Clio Logo
This marker commemorates the legend of John Henry, "the Steel-Drivin' Man" who was likely a former slave who was among the hundreds of incarcerated black men who died while building railroad tunnels due to inhaling small pieces of rock. The legend of John Henry suggests that he was renowned during his life for his speed as a steel-driver and willingly worked so fast in order to defeat a new machine that might take his job that he perished from exhaustion. Recent work by historian Scott Reynolds Nelson reveals the likelihood that Henry perished as a result of the exploitive nature of the convict labor system. Henry used a hammer and steel drill to create holes for explosives in order to create railroad tunnels. This dangerous work was often reserved for black convicts, hundreds of whom perished from inhaling the fragments of rock that filled the air when they blasted tunnels.

Front of the John Henry marker which displays an overview of the folklore and its impact on history.

Front of the John Henry marker which displays an overview of the folklore and its impact on history.
John Henry is believed to be a former slave who was arrested and placed in jail and forced to work as a steel driver for the railroad in the 1870s. Incarcerated African Americans were a leading source of labor in the dangerous work of building railroad tracks and tunnels through the mountainous regions of West Virginia, Pennsylvania, and Maryland. 

According to legend, John Henry took it upon himself to race a crew working with the newly-invented steam hammer. Although the steam hammer was inefficient at this time, the legend suggests that workers like John Henry feared the loss of their jobs. Like all legends, it is unknown if this race actually took place or where it would have occurred and some argue that it happened at Big Bend in West Virginia or Lewis Tunnel, Virginia. Others suggest the race was held in Leeds, Alabama, at either the Coosa Mountain Tunnel or the Oak Mountain Tunnel of the Columbus and Western Railway. In likelihood, there was no race and the funeral song of African Americans that mentioned John Henry was not meant to praise the concept of working oneself to an early grave but rather a form of subtle protest.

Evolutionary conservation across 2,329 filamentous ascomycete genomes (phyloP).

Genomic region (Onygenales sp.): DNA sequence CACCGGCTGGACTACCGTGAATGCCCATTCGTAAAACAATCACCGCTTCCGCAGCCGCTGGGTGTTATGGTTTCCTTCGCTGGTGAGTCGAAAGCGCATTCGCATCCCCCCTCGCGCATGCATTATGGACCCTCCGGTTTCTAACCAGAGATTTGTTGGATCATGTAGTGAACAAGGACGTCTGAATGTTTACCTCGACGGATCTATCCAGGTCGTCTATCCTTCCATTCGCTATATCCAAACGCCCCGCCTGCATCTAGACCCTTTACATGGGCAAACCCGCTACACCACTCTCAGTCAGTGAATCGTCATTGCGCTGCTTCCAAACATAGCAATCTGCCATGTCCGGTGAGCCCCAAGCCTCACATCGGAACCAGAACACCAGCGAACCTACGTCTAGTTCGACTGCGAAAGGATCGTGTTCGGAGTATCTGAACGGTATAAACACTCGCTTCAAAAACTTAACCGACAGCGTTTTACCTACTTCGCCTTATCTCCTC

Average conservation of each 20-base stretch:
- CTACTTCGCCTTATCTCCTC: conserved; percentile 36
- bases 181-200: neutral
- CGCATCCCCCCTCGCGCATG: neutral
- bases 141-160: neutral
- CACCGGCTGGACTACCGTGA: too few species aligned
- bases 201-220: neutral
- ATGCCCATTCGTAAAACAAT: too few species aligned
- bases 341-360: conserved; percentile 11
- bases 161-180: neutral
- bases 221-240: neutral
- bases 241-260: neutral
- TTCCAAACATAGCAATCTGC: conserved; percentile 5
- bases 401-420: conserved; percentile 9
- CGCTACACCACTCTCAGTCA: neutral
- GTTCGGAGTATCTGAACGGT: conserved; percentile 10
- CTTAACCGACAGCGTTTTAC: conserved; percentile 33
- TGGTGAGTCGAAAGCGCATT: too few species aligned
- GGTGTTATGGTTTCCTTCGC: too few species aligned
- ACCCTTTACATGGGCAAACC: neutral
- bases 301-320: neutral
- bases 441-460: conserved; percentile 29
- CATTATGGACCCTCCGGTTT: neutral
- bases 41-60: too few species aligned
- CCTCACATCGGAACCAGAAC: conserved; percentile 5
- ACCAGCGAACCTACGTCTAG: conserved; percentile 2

The legend goes that John Henry was significantly faster than the steam hammer and all of the workers celebrated as he was victorious. However, due to exhaustion and stress, Henry collapsed to the ground with his hammer in his hand. The story of John Henry later became a folk tale that was popular among workers fearing the loss of their positions owing to mechanization. 
1 “Education: Heritage Discovery Center.” Larger than Life Folk Heroes- Making a Living - Johnstown Heritage Discovery Center, Heritage Discovery Center, 2013,
2 Parks , Abby. “John Henry: Hero of American Folklore.” Folk Renaissance, 23 June 2014,